Gloria White is a dog trainer who gave me permission to use this email here on the site. It’s a great example of the power of the clicker!
Just read your note about the clicker and how to transition to another cue. In the classes that I teach, the students are given the option of using the clicker or using the word “yes” – to be perfectly honest, I often use both of these cues together. What I have found is that I improve my timing as I have to say “yes” as quickly as I click. Then, when I don’t have the clicker handy, I always have the “yes” with me and my dogs know exactly what it means.
What I have found, over a period of the last couple of years is that the students who were consistent about using the clicker had more success that those who started out with the word “yes”. Eventually, most of these students came to realize that others in the class were progressing more quickly with the clicker so they decided to use it as well.
The clicker can be “cumbersome” for some students who find it difficult to coordinate the leash, the treats, etc; however, once they get the hang of it, they are very excited about the outcomes.
I call it the “power of the clicker” since it makes no difference who uses it, it always sounds the same – whether it is Mom, Dad, or one of the kids. In one of my family pet classes years ago there was a 4 year old with a very exuberant Lab puppy. This pup was a walloping 45 pounds and getting bigger and stronger by the minute. The little guy was becoming fearful of the pup as it jumped on him in excitement and could knock him over very easily. In one session, we resolved the problem with the clicker. I taught Josh (the 4 year old) to fold his arms and turn away as the Lab came toward him – for this first time, I had him standing near a wall that he could use for support. The Lab came near, and Josh turned his back and braced himself on the wall. The Lab jumped but got no attention for doing so. Once the Lab had “4 on the floor” I clicked and Josh gave pup a treat. We repeated this 4 times and each time there was improvement. Finally, we were able to move Josh away from the wall and he was able to stand his ground and didn’t have to turn around at all. The Lab would come near and now decided to sit and wait for the click and treat. Josh went home that week and taught all of his friends this method and it worked!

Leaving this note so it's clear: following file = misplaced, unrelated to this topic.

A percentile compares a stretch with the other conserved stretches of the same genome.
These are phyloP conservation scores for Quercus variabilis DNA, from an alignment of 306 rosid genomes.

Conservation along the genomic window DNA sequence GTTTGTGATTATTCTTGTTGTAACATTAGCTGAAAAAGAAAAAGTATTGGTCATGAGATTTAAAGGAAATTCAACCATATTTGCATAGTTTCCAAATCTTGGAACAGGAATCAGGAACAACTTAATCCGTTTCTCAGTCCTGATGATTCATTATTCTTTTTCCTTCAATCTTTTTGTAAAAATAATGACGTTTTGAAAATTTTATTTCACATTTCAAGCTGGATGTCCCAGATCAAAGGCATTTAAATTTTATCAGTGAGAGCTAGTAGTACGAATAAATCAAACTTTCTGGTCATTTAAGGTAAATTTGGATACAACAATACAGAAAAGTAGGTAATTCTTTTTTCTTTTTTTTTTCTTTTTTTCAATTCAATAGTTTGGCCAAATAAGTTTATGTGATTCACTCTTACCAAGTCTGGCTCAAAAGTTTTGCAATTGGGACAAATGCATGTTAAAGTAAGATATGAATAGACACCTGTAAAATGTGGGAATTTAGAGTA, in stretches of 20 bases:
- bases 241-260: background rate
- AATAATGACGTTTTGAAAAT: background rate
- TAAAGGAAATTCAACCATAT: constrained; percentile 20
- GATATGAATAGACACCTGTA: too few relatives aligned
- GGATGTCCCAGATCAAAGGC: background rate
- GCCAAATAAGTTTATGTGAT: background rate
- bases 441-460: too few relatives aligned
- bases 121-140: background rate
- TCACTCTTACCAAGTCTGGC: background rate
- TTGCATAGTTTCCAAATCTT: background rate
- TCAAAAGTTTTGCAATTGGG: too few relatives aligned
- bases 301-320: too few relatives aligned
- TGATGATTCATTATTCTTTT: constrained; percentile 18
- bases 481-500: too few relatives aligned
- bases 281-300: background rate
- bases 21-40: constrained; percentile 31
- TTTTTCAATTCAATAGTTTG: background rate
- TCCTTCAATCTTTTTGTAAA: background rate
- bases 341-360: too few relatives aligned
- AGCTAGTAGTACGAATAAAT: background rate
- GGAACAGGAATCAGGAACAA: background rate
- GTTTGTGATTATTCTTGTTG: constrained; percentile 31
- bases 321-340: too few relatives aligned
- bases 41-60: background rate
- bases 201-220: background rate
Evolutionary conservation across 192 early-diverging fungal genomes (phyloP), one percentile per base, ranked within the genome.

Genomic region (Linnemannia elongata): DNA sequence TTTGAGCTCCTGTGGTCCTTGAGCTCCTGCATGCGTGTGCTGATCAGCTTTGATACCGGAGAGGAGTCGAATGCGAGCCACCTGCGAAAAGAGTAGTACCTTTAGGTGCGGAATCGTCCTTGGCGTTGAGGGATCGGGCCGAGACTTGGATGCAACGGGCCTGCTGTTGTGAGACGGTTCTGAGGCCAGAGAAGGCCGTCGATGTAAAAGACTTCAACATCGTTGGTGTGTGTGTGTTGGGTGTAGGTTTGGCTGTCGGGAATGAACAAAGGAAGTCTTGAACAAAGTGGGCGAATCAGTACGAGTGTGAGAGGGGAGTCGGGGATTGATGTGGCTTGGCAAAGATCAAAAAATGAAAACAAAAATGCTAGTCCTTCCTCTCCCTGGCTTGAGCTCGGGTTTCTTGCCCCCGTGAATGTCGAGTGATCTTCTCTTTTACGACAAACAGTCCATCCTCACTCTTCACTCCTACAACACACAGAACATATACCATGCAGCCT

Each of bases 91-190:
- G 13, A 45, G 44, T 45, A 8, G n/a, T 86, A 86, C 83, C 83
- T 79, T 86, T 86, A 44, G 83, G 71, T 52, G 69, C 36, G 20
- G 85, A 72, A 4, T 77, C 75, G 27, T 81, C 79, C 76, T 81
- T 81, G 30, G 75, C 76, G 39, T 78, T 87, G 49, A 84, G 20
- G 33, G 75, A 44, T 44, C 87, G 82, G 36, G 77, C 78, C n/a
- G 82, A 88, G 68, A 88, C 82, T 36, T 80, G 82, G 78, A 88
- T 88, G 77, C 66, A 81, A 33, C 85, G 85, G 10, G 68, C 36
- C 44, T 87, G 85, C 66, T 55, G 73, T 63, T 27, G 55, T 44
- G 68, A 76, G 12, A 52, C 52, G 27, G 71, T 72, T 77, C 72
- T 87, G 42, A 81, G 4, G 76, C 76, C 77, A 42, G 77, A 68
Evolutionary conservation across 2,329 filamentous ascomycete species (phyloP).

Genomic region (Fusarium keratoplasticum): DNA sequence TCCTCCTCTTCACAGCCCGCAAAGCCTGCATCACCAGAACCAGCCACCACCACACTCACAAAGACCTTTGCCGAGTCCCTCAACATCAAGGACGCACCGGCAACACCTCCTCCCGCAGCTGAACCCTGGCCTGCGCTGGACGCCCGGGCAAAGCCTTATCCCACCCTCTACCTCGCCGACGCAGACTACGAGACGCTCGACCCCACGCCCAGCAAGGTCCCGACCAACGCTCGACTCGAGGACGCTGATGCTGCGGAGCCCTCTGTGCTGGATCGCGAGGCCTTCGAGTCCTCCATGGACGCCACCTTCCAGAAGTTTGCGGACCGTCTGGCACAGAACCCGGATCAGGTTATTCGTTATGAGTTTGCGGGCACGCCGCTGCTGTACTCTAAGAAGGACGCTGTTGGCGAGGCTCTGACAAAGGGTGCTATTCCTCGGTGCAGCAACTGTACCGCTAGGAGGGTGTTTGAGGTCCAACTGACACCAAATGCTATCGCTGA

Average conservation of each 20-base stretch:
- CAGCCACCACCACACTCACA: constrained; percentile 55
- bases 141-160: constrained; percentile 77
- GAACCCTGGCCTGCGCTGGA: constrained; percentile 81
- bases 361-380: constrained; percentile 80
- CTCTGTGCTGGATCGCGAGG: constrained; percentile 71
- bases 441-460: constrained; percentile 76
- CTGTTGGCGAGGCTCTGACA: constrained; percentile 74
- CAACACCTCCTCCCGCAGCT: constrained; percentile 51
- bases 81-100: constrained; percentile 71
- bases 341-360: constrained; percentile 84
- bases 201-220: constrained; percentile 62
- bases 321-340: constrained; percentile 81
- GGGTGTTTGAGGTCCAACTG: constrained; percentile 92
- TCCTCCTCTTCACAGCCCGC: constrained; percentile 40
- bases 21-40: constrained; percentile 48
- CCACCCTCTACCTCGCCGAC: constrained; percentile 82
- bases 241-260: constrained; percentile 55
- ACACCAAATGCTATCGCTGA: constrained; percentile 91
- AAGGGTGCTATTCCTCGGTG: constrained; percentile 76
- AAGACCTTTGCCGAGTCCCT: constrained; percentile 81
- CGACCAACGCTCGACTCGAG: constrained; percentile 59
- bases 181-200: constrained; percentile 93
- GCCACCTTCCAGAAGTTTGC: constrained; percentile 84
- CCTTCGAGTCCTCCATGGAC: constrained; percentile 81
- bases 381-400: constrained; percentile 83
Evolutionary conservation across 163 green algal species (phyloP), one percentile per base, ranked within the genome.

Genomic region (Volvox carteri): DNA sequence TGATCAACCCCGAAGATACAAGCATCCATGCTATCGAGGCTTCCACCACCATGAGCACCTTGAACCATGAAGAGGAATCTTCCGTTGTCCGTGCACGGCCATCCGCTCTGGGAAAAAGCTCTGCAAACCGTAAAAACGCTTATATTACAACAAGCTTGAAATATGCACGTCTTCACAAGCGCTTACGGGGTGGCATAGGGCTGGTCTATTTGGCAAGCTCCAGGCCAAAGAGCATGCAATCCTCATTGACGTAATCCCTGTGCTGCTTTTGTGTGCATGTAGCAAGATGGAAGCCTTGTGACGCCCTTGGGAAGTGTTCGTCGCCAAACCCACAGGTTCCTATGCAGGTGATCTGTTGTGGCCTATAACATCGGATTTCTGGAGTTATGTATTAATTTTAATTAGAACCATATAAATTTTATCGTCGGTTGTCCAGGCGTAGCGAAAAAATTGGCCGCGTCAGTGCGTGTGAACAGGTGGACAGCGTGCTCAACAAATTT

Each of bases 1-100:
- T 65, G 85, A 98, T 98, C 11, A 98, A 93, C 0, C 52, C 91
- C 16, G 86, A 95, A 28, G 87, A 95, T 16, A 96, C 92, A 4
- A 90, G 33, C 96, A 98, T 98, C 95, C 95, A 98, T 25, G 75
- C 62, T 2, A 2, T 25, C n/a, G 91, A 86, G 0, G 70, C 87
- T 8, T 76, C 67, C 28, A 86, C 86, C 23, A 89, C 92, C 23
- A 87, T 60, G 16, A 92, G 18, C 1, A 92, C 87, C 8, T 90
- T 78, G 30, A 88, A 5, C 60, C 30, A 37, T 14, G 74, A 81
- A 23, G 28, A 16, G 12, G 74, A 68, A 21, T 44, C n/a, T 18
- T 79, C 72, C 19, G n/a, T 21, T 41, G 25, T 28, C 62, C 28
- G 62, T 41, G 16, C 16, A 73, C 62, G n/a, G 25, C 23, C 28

In regard to the Clicker Expo – if one has the opportunity to go, this is a wonderful opportunity to hear from the very best trainers in the country. I attended an APDT Convention in Denver a few years ago that lasted for a week. To be in the presence of Ian Dunbar, Suzanne Clothier, Patricia McConnell, etc. was an experience that I will never forget. I learned so much about dogs and how to work with them. I didn’t take a dog with me but there were many demonstrations with shelter dogs that were amazing to watch.
Click (sorry, couldn’t resist) on the image to see a best-selling clicker: